RipoffReport.com has a policy of not removing reviews. Plus, the Palmers said the non-disparagement clause wasn’t part of KlearGear’s fine print until well after the purchase. When Palmer did not pay the penalty, KlearGear reported an unpaid debt of $3,500 on his credit report, resulting in delays getting loans and financing for a furnace.

Unable to repair the credit score, Jen Palmer finally asked a television station in Salt Lake City for help. Public Citizen, a consumer advocacy organization, saw the story and took the case. KlearGear did not respond to the lawsuit, and a federal judge awarded the couple more than $300,000. KlearGear, however, is based in France and has not paid a penny.

A KlearGear.com spokesman said the company’s contracts are enforceable in the United States because business transactions are exempt from First Amendment rights, adding, “If a customer disagrees with any of a merchant’s policies, they are free to shop elsewhere,” the Associated Press reported.

“The only two things we wanted,” Jen Palmer told the senators, was “my husband’s credit to be cleaned, and we wanted to make sure this would never happen to anyone else.”

She’s right. Companies should not be allowed to bully or silence consumers who have suffered bad service or products. Congress should act to protect consumers’ right to gripe, especially as we rely on the Internet to help us decide what to buy and where to shop, eat and stay.

We all should be able to discover the good, the bad and the ugly before we spend our hard-earned money.

©2015 Marsha Mercer. All rights reserved.

Wednesday, November 4, 2015

Honoring Jefferson's vision for the next 200 years -- column of Nov. 5, 2015


Before we relied on smart devices to answer our questions, people became smart by reading books.

Many still do, of course, on paper and screens, but few read or collect books the way Thomas Jefferson did, almost compulsively. He was a human Google, a genius whose vast knowledge and interests reflected his appetite for learning.   

During the five years he lived in Paris as a diplomat, Jefferson wrote later, he spent his free afternoons in bookshops, “turning over every book with my own hand, and putting by everything which related to America, and indeed whatever was rare and valuable in every science.”

Jefferson, who read six languages and spoke four, amassed a library at Monticello of more than 6,000 books in 33 languages. He sold his library to Congress in 1815 to replace the 3,000-volume Library of Congress burned by the British the year before.

Congress could set the price, Jefferson said, but he insisted that it take the collection in its entirety, not choose among the volumes.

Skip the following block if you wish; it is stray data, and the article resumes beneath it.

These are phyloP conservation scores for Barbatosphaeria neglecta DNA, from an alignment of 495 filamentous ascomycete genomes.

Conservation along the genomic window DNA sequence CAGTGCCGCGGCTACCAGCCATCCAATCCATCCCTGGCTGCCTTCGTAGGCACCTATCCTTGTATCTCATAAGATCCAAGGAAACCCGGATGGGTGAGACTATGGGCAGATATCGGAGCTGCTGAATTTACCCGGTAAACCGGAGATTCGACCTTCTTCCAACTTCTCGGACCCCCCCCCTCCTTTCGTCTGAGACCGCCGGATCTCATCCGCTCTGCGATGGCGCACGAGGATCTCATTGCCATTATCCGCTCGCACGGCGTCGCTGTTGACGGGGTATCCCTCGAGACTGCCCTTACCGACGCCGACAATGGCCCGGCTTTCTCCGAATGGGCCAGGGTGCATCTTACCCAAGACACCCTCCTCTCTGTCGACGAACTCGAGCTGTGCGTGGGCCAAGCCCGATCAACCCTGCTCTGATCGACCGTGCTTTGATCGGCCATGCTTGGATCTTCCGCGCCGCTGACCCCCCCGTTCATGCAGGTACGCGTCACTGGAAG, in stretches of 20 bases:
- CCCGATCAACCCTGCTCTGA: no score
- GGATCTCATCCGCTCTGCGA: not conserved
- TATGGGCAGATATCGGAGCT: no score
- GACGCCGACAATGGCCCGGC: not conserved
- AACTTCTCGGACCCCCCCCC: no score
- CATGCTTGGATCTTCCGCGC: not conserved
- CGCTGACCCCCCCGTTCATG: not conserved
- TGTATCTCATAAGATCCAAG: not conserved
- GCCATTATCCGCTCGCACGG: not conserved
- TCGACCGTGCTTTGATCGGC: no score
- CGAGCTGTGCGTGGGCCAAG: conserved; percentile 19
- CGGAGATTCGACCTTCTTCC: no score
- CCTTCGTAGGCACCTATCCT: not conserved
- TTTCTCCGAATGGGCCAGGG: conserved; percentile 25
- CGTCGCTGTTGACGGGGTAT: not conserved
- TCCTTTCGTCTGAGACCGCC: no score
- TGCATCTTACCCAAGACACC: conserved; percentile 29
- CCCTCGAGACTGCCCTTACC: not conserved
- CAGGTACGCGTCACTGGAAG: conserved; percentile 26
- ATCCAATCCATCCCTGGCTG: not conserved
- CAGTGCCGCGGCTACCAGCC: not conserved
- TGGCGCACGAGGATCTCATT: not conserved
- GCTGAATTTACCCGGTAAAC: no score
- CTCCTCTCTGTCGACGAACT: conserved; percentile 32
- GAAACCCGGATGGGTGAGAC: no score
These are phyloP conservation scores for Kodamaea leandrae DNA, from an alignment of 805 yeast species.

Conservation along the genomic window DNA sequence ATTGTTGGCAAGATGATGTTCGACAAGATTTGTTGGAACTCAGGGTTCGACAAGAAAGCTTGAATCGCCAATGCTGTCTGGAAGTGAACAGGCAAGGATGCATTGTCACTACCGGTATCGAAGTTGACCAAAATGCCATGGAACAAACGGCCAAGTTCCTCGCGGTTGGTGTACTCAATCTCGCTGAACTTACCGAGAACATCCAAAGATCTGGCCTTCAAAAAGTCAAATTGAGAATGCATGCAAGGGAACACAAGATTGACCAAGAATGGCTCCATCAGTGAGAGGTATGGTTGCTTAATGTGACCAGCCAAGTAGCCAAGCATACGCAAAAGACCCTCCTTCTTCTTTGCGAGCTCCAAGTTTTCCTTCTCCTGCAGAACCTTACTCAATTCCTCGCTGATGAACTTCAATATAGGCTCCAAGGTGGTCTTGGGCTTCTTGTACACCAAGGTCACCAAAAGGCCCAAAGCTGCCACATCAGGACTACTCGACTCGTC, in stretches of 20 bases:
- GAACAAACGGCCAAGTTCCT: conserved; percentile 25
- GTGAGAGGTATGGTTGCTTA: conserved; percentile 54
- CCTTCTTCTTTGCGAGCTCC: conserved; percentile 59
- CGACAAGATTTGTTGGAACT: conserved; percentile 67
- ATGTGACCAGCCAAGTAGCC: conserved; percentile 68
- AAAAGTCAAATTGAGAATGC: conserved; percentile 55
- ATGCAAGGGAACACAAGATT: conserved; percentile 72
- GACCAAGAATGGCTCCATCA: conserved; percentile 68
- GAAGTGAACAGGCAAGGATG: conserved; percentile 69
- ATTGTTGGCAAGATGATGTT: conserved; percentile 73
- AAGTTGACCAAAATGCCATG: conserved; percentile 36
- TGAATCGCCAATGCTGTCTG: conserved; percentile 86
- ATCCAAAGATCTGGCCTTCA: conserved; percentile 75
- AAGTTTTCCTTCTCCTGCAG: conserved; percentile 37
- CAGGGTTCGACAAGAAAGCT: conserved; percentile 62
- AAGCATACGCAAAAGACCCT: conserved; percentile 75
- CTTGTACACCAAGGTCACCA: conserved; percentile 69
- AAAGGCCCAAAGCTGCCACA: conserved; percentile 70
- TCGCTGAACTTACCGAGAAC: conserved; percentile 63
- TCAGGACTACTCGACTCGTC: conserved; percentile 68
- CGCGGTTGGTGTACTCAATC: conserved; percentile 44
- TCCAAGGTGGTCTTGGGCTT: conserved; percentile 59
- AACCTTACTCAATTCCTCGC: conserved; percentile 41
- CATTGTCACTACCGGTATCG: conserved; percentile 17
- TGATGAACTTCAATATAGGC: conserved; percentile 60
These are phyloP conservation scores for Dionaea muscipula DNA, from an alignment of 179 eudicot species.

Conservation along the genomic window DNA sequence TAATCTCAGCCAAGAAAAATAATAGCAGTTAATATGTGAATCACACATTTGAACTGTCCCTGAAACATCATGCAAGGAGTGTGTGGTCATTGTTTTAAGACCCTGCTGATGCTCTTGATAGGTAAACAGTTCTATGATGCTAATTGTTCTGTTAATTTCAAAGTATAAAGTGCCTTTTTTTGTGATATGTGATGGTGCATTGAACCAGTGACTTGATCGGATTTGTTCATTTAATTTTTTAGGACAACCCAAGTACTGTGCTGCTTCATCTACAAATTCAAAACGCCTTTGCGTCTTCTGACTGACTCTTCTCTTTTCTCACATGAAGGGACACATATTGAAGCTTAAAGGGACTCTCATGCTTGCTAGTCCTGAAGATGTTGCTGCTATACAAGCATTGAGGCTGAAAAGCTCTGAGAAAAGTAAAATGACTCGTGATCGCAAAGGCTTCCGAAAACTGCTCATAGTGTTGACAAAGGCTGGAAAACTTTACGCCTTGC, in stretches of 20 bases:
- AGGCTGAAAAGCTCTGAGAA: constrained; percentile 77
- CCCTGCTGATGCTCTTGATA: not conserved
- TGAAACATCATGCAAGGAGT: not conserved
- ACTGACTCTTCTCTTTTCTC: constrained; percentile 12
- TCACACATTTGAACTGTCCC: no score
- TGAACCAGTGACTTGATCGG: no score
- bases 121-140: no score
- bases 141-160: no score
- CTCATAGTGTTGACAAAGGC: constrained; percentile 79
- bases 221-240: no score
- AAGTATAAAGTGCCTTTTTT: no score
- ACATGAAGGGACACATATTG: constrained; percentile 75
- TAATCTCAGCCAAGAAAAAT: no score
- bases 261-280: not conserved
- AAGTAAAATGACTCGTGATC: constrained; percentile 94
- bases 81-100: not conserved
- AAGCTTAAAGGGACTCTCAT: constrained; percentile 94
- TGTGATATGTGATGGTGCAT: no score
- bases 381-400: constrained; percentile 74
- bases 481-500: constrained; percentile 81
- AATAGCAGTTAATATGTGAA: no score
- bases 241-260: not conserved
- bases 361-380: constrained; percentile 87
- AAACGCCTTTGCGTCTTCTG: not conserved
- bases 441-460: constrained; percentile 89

Amazingly, the decision to buy the trove was not the 19th century equivalent of a slam dunk. Then, as now, Congress fretted about spending in a time of bitter partisanship.     

Some legislators thought the price -- $23,950, estimated to be $265,500 in today’s dollars -- was too high. Some argued there were higher spending priorities than a grand library and that the government needed to economize.  

Others found fault with Jefferson’s expansiveness -- too many works of literature and French philosophy, some irreligious and immoral, having encouraged the French Revolution.

The books were “good, bad, and indifferent, old, new, and worthless, in languages many cannot read, and most ought not,” one congressman complained, calling it “true Jeffersonian, Madisonian philosophy to bankrupt the Treasury, beggar the people, and disgrace the nation.”  Sounds familiar.

But Jefferson had a high opinion of the intellectual curiosity and capacity of Congress: “There is in fact no subject to which a member of Congress may not have the occasion to refer,” he wrote.

Fortunately, Congress finally approved the purchase – narrowly and along party lines. Jefferson watched as wooden planks were nailed to his bookcases, which were then loaded onto 10 wagons for the 125-mile, six-day trip to Washington.

Jefferson,72, used the proceeds to pay off debts – and buy more books.

I review this history because the Library of Congress, where Jefferson’s splendid library is on display, is at a crossroads. Librarian of Congress James H. Billington retired Sept. 30 after 30 years. Billington, 86, was widely criticized for failing to take the nation’s library into the 21st  century.

A search is on for a successor. Too often we see technology in conflict with tradition, an either-or proposition, but we need not. In its next 200 years, America’s library should honor Jefferson’s vision by using the newest technology.

In Jefferson’s time, the great libraries of England and Europe were in monasteries, courts and palaces -- accessible to the elite but not to ordinary people. Jefferson wanted the Library of Congress to serve the public as well as Congress.

“The idea that knowledge belongs to everyone was a fairly radical concept at that time,” Jurretta Heckscher, Library of Congress history specialist, said in a web discussion Oct. 20. While it was accepted that men and women should be able to read the Bible, she added, slaves were prohibited from learning to read and risked their lives doing so.

It’s wonderful that ordinary people can still walk in and use the library in Washington, the world’s largest with 160 million items. Millions more people worldwide use the Library of Congress at all hours on the Internet.

Only a fraction of the library’s books are available online, though, and that needs to be addressed so anyone with a computer -- laptop, desktop, tablet, smartphone and whatever’s next -- can access the library’s collections. That’s a goal that would please Jefferson.
(C) 2015 Marsha Mercer. All rights reserved.